Expressions & Sayings Index
If you prefer to go directly to the meaning and origin of a specific expression, click on its relevant entry in the alphabetical list below. Use this alphabet to speed up your search: A B C D E F G H I J K L M N O P Q R S T U V W X Y Z
100 Amazing Web Tools for Hobbyist Scholars
Art & Design A student attending a school of art and design must learn how to communicate ideas through visual language. They study contemporary and classic artists, and learn traditional and modern methods of creating art, covering media like paint, sculpture, textiles, or digital design. With solid foundations in drawing, developed discipline and knowledge, students may pursue a variety of careers in graphic design, product design, conceptual art, illustration, and other fields. Read More About Art & Design Subjects -Select a Subject-
Overcoming the 10 Biggest Obstacles to Creating
By Leo Babauta Every day I struggle with the resistance to writing, and every day I lose the struggle … but then I beat the struggle. I lose more often than I win, but I win every day. And that’s what matters.
CALLIHOO Writing Helps
Character Feelings You can describe your character's feelings in more exact terms than just "happy" or "sad." Check these lists for the exact nuance to describe your character's intensity of feelings. SF Characters | SF Items | SF Descriptors | SF Places | SF EventsSF Jobs/Occupations | Random Emotions | Emotions List | Intensity of Feelings
Displacement, velocity, acceleration
Kinemetics is the description of motion; it concerns only the accurate description of the positions of objects, and the change in their positions. It does not deal with the sources of their motion; we'll discuss dynamics in a few weeks. Displacement is a vector which points from the initial position of an object to its final position. The standard units of displacement are meters. Velocity is a vector which shows the direction and rate of motion. The standard units of velocity are meters per second.
7 Lessons From the World’s Greatest Minds
photo by karlequin Have you ever wished you could go back in time and have a conversation with one of the greatest minds in history? Well, you can’t sorry, they’re dead. Unless of course you’re clairaudient, be my guest.
Why "Start With the Action" Messes Up So Many Writers
By Janice Hardy, @Janice_Hardy If I took a poll for the most common writing advice, “start with the action” would make the list. Which it should, as it’s great advice. But it’s also like “show, don’t tell.”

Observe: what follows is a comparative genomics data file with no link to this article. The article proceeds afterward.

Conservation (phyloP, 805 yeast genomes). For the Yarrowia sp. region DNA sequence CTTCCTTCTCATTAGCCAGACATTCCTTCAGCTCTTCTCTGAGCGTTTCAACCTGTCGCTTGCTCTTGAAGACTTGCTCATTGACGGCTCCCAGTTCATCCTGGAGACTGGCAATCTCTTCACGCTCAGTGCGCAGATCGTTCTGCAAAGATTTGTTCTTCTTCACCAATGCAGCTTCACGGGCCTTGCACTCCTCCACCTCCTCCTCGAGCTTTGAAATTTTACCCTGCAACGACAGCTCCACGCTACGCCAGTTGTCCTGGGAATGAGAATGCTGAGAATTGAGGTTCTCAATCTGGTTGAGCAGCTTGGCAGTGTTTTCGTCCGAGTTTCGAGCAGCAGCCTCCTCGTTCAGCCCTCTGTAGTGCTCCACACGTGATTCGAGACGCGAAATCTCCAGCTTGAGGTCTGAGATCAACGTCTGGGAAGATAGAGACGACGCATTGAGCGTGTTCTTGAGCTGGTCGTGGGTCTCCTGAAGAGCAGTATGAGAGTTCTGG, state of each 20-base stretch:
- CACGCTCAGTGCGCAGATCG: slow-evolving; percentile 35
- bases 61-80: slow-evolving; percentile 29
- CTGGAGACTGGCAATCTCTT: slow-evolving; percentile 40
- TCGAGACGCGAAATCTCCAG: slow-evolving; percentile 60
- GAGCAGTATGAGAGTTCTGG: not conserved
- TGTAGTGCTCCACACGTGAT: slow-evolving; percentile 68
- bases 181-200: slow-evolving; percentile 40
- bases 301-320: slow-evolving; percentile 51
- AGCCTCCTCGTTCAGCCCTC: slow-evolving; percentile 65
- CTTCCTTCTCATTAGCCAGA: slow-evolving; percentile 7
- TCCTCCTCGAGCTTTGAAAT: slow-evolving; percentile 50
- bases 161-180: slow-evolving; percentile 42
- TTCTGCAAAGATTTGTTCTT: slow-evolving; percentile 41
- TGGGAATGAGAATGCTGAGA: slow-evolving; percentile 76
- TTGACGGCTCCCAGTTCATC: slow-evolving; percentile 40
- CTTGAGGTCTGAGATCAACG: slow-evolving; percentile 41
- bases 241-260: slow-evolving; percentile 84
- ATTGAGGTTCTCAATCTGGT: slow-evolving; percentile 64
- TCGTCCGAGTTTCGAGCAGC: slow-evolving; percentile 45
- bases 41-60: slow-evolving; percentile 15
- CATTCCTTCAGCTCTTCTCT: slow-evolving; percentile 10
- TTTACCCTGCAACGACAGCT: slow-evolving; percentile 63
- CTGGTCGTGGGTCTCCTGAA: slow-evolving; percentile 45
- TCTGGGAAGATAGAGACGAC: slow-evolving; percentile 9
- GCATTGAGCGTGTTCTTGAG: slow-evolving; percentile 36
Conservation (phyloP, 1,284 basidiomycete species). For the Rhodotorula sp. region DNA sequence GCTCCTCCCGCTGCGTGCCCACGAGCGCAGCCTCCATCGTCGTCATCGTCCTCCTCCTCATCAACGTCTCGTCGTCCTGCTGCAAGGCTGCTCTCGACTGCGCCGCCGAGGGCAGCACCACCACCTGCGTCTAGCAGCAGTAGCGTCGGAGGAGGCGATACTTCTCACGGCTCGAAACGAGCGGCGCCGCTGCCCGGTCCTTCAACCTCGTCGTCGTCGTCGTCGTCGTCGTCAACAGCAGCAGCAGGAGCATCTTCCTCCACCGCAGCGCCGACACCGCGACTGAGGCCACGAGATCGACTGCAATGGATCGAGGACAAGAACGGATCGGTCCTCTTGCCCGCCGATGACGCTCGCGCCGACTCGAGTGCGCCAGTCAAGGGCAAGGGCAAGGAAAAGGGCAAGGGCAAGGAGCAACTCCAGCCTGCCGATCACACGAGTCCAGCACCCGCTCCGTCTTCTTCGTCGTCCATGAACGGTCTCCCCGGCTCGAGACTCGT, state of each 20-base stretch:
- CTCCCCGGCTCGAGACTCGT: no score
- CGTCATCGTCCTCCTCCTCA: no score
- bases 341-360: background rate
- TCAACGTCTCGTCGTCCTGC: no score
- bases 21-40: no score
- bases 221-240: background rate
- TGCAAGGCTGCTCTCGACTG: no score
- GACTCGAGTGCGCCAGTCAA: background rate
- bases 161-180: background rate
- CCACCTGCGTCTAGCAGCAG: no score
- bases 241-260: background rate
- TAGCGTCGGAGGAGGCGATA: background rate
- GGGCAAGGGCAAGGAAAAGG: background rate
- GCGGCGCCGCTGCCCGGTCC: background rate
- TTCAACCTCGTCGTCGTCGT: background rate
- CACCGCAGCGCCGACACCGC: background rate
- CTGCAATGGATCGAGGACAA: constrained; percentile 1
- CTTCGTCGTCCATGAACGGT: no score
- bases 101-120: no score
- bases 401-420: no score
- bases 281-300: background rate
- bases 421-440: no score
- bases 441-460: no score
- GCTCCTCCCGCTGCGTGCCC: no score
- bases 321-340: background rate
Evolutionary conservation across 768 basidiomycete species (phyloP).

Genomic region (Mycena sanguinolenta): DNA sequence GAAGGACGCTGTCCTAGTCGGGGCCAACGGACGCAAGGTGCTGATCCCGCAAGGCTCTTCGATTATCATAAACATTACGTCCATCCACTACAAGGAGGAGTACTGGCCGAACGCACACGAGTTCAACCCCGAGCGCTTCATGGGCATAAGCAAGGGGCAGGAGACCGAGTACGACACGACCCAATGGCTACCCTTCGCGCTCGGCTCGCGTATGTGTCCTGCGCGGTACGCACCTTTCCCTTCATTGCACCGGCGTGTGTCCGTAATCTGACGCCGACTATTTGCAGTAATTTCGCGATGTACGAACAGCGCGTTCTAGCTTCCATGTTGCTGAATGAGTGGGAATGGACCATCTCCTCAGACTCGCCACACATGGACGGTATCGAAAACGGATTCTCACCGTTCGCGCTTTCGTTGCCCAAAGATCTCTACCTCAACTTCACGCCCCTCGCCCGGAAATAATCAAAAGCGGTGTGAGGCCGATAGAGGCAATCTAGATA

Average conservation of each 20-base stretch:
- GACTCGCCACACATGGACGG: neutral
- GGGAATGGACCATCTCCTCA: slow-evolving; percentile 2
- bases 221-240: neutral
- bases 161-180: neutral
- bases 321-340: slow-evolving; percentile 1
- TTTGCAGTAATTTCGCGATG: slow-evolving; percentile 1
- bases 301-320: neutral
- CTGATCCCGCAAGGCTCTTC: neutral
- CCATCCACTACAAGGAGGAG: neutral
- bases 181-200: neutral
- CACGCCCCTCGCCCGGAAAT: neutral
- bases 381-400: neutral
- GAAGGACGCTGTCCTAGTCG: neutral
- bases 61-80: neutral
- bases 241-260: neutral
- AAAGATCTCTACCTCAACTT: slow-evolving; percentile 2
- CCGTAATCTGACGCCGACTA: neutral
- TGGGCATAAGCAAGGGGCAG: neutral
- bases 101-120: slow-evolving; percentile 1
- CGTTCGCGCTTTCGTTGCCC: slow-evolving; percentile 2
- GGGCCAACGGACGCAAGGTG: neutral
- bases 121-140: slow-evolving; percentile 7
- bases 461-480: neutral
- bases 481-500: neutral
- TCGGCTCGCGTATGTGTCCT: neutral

Questionnaires for Writing Character Profiles - Creative Writing Help
Enter your e-mail to get the e-book for FREE. We'll also keep you informed about interesting website news. "I have searched the web and used different worksheets, but none have come close to your worksheets and descriptions of (what to do and what not to do). Both courses I have taken have with Creative Writing Now have been amazing. Each time I have learned something new.
20 Common Grammar Mistakes That (Almost) Everyone Makes
I’ve edited a monthly magazine for more than six years, and it’s a job that’s come with more frustration than reward. If there’s one thing I am grateful for — and it sure isn’t the pay — it’s that my work has allowed endless time to hone my craft to Louis Skolnick levels of grammar geekery. As someone who slings red ink for a living, let me tell you: grammar is an ultra-micro component in the larger picture; it lies somewhere in the final steps of the editing trail; and as such it’s an overrated quasi-irrelevancy in the creative process, perpetuated into importance primarily by bitter nerds who accumulate tweed jackets and crippling inferiority complexes. But experience has also taught me that readers, for better or worse, will approach your work with a jaundiced eye and an itch to judge. While your grammar shouldn’t be a reflection of your creative powers or writing abilities, let’s face it — it usually is. Who and Whom
Syllables, Scrabble Letters, and Picking Brand Names - Rich Barton
The Completely Ownable, “Made-Up” Consumer Brand Wins Long Term I wrote this as a private email in 2006 and just refreshed for the blog “Should we call our site something literal or should we make up a new word?” This is a question I often get asked by consumer product/service entrepreneurs. In light of Microsoft’s re-launch of Microsoft MSN Live Search as “Bing”, I thought it timely to re-fresh some old thoughts I’ve had about naming, words, and branding. It shouldn’t come as a surprise that I believe it is much more powerful long-term to make up a new word (e.g., Expedia, Zillow, or recently Glassdoor, 3 words that my teams have created) than it is to use a literal word (e.g., Travel.com, RealEstate.com, or Jobreviews.com).